- Crackers. The Kitchn, one of my favorite food blogs, is always trying to tell me I can make my own crackers at home (here are 10 recipes). I’m sorry, but eff that. I turn to a box of crackers when I’m feeling all sort of feelings that only Golden Girls and cuddling with my dog can make better. Making my favorite feel-better snack from scratch takes away some of the comfort. It adds work. I can’t do it.
Hummus. I blame the tahini, a key hummus ingredient, for my aversion to making this dip on my own. I hate buying a condiment that only has one special purpose in the world. Can I put tahini on chicken, fish and steak? My fear is that the tahini will fester in the back of my cabinet between batches of hummus.
Sushi. Don’t even get me started. Jiro has spent his whole life becoming the master of raw fish and rice. I’m not going to even try.
What foods do you refuse to make?
January 24, 2013 by Ashlee Clark Thompson
Brace yourself for a surprising confession.
I ate ramen noodles for the first time two weeks ago.
It seems criminal that it took me nearly three decades to eat this budget-friendly dish. The only time I was close to ramen as a child was when my mom only fixed ramen for my dad, who slurped up the noodles with baked chicken legs. It seemed like a “grown-up food,” so I stuck with my spaghetti. Then I went to college, where the halls of my all-girls dorm were thick with the smell of spice, salt and chicken, the hallmarks of a bowl of ramen. The smell was so pervasive that it dissuaded me from ever bringing those noodles into my life, budget be damned.
As with most of my food awakenings, Rob is the one who opened my eyes to the possibilities behind the red and yellow square packages. He grew up eating ramen noodles because “they were cheap, they were good and they were easy to make.” A couple of weeks ago, he came in with a Kroger bag full of ramen packages. I’m pretty sure his eyes twinkled.
It was time to give these noodles a whirl. He expertly boiled water and dropped the brick of wavy noodles into the pot. After pouring away most of the water, he sprinkled a chicken flavor packet into the now-flaccid noodles while simultaneously tossing them with a fork to ensure even flavor distribution. It was like watching Iron Chef. And the secret ingredient is … RAMEN.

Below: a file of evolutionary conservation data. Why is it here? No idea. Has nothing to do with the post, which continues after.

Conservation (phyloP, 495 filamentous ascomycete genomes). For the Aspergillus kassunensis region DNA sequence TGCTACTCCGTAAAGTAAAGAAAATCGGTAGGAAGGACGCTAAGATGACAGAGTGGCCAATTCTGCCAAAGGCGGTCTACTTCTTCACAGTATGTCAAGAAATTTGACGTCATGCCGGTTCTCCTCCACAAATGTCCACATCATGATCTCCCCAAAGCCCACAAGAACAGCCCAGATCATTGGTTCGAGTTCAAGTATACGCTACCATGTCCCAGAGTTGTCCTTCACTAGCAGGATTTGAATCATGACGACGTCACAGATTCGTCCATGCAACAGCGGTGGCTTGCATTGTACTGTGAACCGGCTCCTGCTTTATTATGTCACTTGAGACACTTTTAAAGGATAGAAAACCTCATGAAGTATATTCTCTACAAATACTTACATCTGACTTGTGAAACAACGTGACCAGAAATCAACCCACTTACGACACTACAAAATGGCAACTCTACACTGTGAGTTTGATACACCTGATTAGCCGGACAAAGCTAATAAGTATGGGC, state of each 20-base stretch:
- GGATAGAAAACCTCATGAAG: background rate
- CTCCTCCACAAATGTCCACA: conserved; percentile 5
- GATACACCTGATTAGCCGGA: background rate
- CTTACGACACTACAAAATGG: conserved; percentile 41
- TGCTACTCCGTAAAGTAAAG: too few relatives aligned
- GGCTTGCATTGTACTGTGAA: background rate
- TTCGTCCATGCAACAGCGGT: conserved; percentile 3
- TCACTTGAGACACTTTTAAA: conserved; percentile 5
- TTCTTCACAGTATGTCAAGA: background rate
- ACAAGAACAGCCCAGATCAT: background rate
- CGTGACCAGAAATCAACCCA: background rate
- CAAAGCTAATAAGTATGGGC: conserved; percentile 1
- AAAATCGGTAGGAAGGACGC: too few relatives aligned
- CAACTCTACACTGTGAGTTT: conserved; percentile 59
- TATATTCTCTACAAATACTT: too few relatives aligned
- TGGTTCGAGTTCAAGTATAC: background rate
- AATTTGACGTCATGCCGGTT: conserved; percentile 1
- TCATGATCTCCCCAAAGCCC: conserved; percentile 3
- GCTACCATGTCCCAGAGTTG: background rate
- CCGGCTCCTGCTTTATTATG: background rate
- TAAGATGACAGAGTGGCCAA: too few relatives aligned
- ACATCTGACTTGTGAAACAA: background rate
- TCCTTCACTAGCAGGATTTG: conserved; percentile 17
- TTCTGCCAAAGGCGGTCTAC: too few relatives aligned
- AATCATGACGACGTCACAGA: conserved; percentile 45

I steamed some leftover bok choy to accompany the ramen (you know, to make it healthy) and helped myself to a bowl. My mind was blown. The ramen was so salty and spicy that I’m pretty sure I met my sodium intake for the day. The bok choy added some crunch to this tender noodle dish. My mind raced with all the vegetable additions I could make in the future.
Days after my awakening, a six-pack of chicken-flavored ramen sits patiently in the cabinet. But I won’t let almost 30 years pass before I eat ramen again.
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September 7, 2012 by Ashlee Clark Thompson
The promise of cheap food close to my home was the only thing that could get me in Joe’s Older Than Dirt, a tavern in Lyndon.
Framed, autographed headshots of visiting country singers and a couple of deer heads filled a wood-paneled wall where I ate my dinner. A cornhole game was assembling in the expansive outdoor patio as I headed home. And there’s plenty of cheap beer on tap, which seemed to be the main attraction that brought patrons to Joe’s.
I don’t know much about country music (though I love me some Johnny Cash). I know less about cornhole. And I can name on one hand the beers I can tolerate.
Fortunately, stepping out of my comfort zone paid off. There’s a lot more to Joe’s than a few good drinks. This is a bar with hearty platters of food with prices that compliment the beer specials.
Joe’s has been around since 1937, when Joe Keal opened a tavern near what is now the corners of Lyndon Lane and New LaGrange Road, according to the information on Joe’s menu. His clientele was passengers from the nearby railway station that he sometimes picked up with a horse and buggy.
Times have changed, and so has Joe’s. The tavern was expanded over the years, so patrons can have a drink, watch some ESPN on several flatscreens and a projector, play a little cornhole outside or enjoy some karaoke or a live performer depending on the day of the week.
And then there’s the food.
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September 5, 2012 by Ashlee Clark Thompson
Boombozz, a Louisville-based pizza restaurant, debuted its new pizza in the best way. The restaurant gave it away.
On Labor Day, the first 50 customers at the restaurant’s Westport Village, Bardstown Road and Frankfort Avenue locations received a free medium Chicken Sausage Peppadew pizza.
I live across the street from one of these locations. So guess who was the 10th person to get a free pizza Monday?
January 27, 2012 by Ashlee Clark Thompson
I’m not a big drinker. And I hate going out to the bars. A night with a bar stool up my …
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December 2, 2011 by Ashlee Clark Thompson
Here’s a quickie post to get your Friday going. Subway is offering $2 six-inch sandwiches through December for Customer Appreciation …